Cyber Security News & Tips by Glenda R. Snodgrass for The Net Effect
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June 13, 2023

Good morning, everyone!

This week’s critical vulnerabilities:
  • KeePass has released an update to fix a critical vulnerability
  • Barracuda is now urging replacing, not patching, its Email Security Gateway (ESG) devices, due to "a sprawling malware threat which appears to have undermined its email security appliances in such a fundamental way that they can no longer be safely updated with software fixes." Active exploitation has been underway since October.
  • VMware Aria Operations for Networks should be patched ASAP
  • Cisco has released a critical fix for Cisco Secure Client (formerly AnyConnect Secure Mobility Client) software
  • The recently-patched zero day in MOVEit Transfer is under active exploitation
  • Gigabyte has released a patch for backdoord motherboards
  • Critical patches have been released for Zyxel ZyWALL Devices
Let's look at "Identify"

Last week's newsletter talked about detection, one of the five core functions of the NIST Cyber Security Framework (CSF). Personally, I love the CSF and think that more organizations should incorporate it into their risk management program. Let's talk a bit about the first core function this week, Identify. Why is this important? You can't secure it if you don't know it's there.

What needs to be identified?

  • Hardware
  • Software
  • Network devices
  • Wireless access points
  • Smart "things"

Awhile back, we were conducting a security assessment for a local company with multiple locations. In one of the locations, we found a wireless access point that was unknown to the IT person and the business owner. We learned that the sales manager had purchased and installed it on his own, so he'd have wireless for his tablet when working from that location. He configured the device so it couldn't see the local network, and thought it was safe. Unfortunately, he didn't understand that the local network was connected to headquarters and all other branches via a wide area network, and every one of these computers was fully visible to that wireless access point -- which had NO PASSWORD!

Remember that time that NASA's Jet Propulsion laboratory was hacked because of an unauthorized device? Printers are a common problem, too.

And hey, this applies to home networks too! If you have network segmentation in place for your IoT devices, and someone gets a new toy but they put it on the wrong network ... How do you know? What do you do? What about that new thermostat the A/C guy just installed -- did he ask for wifi credentials because it's "smart"? Did you give him the right ones? Did you put this on your list of active devices? Did you check for firmware updates?

Ever heard of Grammarly? Ever used it? Do you know how it works? It's a plug-in you can install on your computer or mobile device that will make suggestions to improve your grammar as you type. How does this work? Everything you type is live-streamed to a Grammarly server and analyzed for suggested improvements. Read that sentence again. Everything you type is live-streamed to a Grammarly server ... If your employees have installed Grammarly on a work device, are they sending sensitive corporate and/or customer data offsite without your knowledge? If a family member has installed Grammarly on your home computer, is everyone in the family unknowingly sending private data offsite?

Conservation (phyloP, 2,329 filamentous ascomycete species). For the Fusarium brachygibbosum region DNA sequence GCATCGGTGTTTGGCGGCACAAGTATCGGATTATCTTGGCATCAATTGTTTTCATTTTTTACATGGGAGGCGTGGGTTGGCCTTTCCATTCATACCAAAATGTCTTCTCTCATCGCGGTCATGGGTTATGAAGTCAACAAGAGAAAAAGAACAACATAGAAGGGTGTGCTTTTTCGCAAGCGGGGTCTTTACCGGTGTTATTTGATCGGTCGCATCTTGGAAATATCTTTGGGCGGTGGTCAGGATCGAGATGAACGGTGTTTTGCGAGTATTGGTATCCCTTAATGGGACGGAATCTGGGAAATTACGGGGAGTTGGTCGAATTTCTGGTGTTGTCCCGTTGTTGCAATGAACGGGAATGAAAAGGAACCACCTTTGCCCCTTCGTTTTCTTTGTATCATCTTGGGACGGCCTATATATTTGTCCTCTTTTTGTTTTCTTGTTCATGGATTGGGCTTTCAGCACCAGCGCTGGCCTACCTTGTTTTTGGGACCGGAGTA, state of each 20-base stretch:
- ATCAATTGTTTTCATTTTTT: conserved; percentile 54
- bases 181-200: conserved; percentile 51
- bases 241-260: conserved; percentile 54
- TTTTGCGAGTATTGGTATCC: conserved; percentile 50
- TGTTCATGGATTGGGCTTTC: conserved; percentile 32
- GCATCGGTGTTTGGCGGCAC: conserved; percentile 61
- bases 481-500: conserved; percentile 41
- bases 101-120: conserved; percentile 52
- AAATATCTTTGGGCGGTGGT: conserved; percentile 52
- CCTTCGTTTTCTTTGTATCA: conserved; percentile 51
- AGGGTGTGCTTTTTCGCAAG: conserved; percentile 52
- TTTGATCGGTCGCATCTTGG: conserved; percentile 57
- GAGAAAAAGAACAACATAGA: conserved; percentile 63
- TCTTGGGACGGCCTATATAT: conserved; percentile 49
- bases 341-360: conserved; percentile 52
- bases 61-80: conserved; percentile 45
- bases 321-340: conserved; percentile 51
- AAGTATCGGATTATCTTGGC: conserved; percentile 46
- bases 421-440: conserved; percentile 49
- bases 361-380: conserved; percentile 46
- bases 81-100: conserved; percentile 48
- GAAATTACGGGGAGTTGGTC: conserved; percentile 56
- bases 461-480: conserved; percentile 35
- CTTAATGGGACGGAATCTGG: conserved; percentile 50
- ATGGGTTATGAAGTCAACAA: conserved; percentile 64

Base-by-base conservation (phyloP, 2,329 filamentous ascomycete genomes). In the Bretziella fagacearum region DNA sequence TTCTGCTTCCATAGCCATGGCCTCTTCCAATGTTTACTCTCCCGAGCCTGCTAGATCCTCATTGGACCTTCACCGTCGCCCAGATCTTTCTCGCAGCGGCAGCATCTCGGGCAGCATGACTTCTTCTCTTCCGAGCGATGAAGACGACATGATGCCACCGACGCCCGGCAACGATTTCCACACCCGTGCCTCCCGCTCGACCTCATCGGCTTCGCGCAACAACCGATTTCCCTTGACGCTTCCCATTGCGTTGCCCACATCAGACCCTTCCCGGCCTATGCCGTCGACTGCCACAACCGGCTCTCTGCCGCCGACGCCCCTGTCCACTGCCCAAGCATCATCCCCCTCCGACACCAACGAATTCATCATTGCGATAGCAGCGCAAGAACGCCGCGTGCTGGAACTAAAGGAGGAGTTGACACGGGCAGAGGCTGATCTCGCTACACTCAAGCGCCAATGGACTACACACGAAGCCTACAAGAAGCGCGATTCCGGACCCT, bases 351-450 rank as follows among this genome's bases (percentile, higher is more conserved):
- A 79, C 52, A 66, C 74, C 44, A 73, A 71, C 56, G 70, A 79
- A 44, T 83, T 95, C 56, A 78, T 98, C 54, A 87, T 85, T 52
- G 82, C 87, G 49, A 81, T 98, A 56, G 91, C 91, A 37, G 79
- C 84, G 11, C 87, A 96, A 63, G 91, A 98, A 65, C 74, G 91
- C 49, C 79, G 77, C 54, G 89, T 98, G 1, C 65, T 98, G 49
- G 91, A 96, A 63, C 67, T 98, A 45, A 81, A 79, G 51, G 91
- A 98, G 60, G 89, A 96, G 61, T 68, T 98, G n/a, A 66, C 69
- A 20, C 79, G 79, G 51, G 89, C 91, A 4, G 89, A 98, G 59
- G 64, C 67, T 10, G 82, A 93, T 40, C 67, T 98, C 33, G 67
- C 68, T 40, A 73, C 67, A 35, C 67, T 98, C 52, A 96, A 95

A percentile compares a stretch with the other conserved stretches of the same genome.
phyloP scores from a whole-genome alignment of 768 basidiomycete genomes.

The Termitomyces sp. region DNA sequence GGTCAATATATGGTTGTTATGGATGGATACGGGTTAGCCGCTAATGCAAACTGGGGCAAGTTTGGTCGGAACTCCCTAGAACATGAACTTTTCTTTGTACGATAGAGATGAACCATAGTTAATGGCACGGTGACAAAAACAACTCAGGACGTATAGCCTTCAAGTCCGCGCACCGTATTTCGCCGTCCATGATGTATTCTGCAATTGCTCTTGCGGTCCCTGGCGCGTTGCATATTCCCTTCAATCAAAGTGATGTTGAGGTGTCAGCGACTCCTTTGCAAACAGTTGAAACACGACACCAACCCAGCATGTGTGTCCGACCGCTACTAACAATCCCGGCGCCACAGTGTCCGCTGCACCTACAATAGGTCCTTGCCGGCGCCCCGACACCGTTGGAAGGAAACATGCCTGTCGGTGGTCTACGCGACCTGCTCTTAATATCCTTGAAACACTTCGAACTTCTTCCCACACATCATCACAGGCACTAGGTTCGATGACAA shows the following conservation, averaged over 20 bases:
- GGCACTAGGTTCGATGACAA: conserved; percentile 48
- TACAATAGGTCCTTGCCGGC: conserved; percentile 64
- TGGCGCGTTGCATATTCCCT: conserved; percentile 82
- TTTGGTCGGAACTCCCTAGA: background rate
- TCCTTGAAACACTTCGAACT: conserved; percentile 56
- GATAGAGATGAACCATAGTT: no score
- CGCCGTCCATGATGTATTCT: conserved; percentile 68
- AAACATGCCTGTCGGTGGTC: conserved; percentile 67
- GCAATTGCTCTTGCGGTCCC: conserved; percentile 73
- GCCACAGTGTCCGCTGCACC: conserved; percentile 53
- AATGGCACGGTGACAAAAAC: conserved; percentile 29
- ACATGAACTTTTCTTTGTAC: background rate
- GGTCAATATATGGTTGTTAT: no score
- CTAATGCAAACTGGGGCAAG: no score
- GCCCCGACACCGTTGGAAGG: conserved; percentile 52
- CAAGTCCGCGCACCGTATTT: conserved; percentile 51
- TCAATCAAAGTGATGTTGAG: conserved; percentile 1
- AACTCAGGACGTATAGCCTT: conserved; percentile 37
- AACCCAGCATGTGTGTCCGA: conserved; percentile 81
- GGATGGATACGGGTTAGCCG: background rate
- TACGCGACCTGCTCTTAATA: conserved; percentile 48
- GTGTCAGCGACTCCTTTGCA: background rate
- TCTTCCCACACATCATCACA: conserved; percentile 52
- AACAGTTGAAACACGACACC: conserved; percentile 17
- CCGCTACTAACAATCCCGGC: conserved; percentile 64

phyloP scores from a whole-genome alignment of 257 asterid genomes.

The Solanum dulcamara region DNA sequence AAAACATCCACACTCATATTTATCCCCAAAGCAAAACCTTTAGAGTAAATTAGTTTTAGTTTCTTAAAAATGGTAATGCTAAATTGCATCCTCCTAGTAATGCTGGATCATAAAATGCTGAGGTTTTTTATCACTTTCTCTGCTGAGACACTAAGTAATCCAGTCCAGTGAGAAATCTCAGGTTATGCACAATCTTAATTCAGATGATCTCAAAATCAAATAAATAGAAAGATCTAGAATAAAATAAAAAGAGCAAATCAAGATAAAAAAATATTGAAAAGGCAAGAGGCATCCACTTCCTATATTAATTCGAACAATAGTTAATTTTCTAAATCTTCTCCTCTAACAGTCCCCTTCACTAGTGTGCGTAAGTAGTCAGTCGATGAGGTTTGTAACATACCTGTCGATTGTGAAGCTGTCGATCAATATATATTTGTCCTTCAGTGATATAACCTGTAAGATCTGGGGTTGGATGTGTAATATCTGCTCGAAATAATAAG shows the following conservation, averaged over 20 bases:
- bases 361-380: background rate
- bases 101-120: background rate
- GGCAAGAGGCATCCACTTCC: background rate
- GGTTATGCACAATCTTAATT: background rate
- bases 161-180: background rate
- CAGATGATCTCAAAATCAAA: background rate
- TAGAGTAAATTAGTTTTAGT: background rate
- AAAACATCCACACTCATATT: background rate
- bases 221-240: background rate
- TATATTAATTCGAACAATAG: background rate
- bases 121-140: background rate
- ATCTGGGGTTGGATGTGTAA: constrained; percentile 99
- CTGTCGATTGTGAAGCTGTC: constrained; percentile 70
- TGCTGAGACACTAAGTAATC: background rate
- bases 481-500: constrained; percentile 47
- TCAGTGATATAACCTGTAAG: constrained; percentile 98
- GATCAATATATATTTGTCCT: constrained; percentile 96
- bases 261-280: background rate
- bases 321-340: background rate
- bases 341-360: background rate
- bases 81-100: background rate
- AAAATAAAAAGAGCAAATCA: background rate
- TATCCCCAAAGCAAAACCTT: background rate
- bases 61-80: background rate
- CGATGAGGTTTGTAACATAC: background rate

We recently did a security assessment for a client with a new branch office. We discovered a remote access device on the corporate network there. No one could identify the device or explain why it was there. Ultimately it was determined to be part of the security system, managed by a third party, which was supposed to be segmented on its own virtual network, to protect the corporate network. BUT the installation was not done properly. The entire corporate network, every branch office and headquarters, was exposed. Yikes!

Securing Remote Access Software

Speaking of remote access, last week CISA released a very useful Guide to Securing Remote Access Software. Since many organizations use remote access software of some sort these days, I urge you to make certain your IT group, whether in-house or outsourced, are aware of this guide and follow its recommendations.

Important information for all US Dept of Defense contractors

If you do work for the US DoD, or for any of its contractors, there's a lot going on right now in the realm of cyber security requirements. My latest CMMC Update newsletter discusses some of these, and there is a lot of good info in the archived editions as well. If you aren't a DoD contractor but know someone who is, please share!

Remember, you can read past editions of this newsletter on our website, along with tons more information under the Resources tab.

Have a great week!

Glenda R. Snodgrass

Glenda R. Snodgrass
(251) 433-0196 x107
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